The Time to Prioritize Literacy is Now
Sometimes I think of literacy among Minnesota students as a stopped-up pipe. Water is making its way but it isn’t flowing through; something is getting in the way. But a handful of proposals in the Legislature could make a significant change.
There’s a fundamental inconsistency in how educators are trained to teach students to read. In the same school, you could have one teacher with a foundation in the science of reading and someone else who has no knowledge of the practice. Those two classrooms are likely to look totally different in terms of the lesson plan, its implementation, and student outcomes.
Improving Literacy Following Interrupted Learning
Teaching reading became a double-edged challenge with the onset of COVID. Minnesota’s educational disparities were compounded by students’ limited access to educators and resources. These days, it’s common for a class to have three distinct groups of students: one group at grade level, able to read, write, and meet state standards for reading, writing, and literacy; another group that is behind; and yet another, that cannot read at all.
Kids are frustrated. In a favorite education podcast this month, I listened as student after student left messages saying, “we’re overwhelmed and overworked.” Students know they’ve got catching up to do. They’re understanding of teacher’s responsibilities. And at the same time, each letter or call made it clear that they are losing interest—school is not fun.
Kids who are behind, feel trapped and unmotivated—and they aren’t well set-up to achieve the growth required to meet grade-level reading standards.
Educators Have Limited Access to Reading Resources
It’s important to consider what resources educators have access to. Taking class size into consideration, teachers are trying to do what they can with the resources and tools they have access to, but their options are limited.
For example, students identified as not reading proficiently in Minnesota must be provided reading intervention to accelerate growth with the goal of reading at or above grade level proficiency by the end of the school year, according to state law and the Minnesota Department of Education (MDE). Often, reading interventionists work one-on-one with students and in consultation with their classroom teachers to help them improve specific skills. But the relatively small number and distribution can make reading interventionists difficult to access for students and educators alike. Programs like Reading and Math Corps have helped because they’re provided at no cost—but they’re only 20 minutes. And those programs are working hard to keep up with demand because the need is so high.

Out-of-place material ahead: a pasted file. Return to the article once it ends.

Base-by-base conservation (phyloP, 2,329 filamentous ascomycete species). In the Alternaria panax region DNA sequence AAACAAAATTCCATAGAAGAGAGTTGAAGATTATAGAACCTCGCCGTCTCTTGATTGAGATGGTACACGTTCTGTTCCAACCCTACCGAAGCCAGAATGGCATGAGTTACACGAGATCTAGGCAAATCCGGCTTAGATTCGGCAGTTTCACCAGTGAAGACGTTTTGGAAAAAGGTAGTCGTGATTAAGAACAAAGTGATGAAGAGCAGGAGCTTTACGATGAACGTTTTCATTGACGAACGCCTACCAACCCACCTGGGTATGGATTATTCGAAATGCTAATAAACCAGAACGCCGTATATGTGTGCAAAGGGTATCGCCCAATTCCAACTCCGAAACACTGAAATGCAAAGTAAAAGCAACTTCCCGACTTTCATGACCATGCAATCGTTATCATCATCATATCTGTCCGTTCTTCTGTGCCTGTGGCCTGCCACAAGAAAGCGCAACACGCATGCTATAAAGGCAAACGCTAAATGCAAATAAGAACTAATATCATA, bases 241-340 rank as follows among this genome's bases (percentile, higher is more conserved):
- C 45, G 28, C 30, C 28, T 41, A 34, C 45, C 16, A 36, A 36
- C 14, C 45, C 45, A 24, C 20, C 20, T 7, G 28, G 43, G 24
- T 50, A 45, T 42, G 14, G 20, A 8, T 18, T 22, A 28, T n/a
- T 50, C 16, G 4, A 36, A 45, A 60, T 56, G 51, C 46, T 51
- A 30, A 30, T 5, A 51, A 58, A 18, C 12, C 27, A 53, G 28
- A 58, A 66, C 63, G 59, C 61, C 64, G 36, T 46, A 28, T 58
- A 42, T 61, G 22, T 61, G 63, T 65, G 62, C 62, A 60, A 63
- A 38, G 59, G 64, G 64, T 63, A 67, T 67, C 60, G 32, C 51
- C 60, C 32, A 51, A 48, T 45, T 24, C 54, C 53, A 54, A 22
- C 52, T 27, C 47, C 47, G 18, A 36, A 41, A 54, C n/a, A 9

Literacy Training is a Small Change That Would Make a Huge Difference for Kids
The more training you give educators the more successful they’ll be in developing effective lesson plans, teaching, and classroom strategies. Education and training on the science of reading at no cost to educators is a little change that can make a huge difference, and an essential step in the right direction.
There are currently multiple bills in the Minnesota Legislature that aim to give educators the resources they need to teach kids to read. The Senate and the House heard a bill that would give teachers the skills to teach language and literacy to every student. And the Governor’s BOLD Literacy Proposal also moves to establish regional training and coaching capacity through MDE.
The only cost to being proposed to educators is the time they take to learn. And in exchange, those teachers will see the fruits of their efforts in the impact on their students. Classroom size will inevitably vary by district, but educators’ knowledge of how to teach reading and literacy could be universal if legislators pass these bills.
In this pandemic moment, educators can use all the help we can get. This is really for the kids. If we invest our time and energy in them, they can positively impact society; it’s a win-win. But these proposed changes may be needed in order to make that reality come true.
Bringing All Hands on Deck
Our state’s reading gaps are significant and have been deeply exacerbated by COVID. This could have a massive generational impact if we don’t respond effectively. In a matter of months, the Minnesota Comprehensive Assessment (MCA) results, SATs, and ACTs will start to give us a sense of what reading, writing, and comprehension look like in this state.
Water is going through the pipe, but something is blocking it—it will take the legislature, administrators, district leaders, interventionists, teachers, tutors, and education support professionals working together to make a significant shift so Minnesota’s education system is working to serve our children.
EdAllies seeks to elevate diverse voices and foster a candid dialogue about education. While we provide our blog as a platform for EdVoices and other guest contributors, the views and opinions they express are solely their own.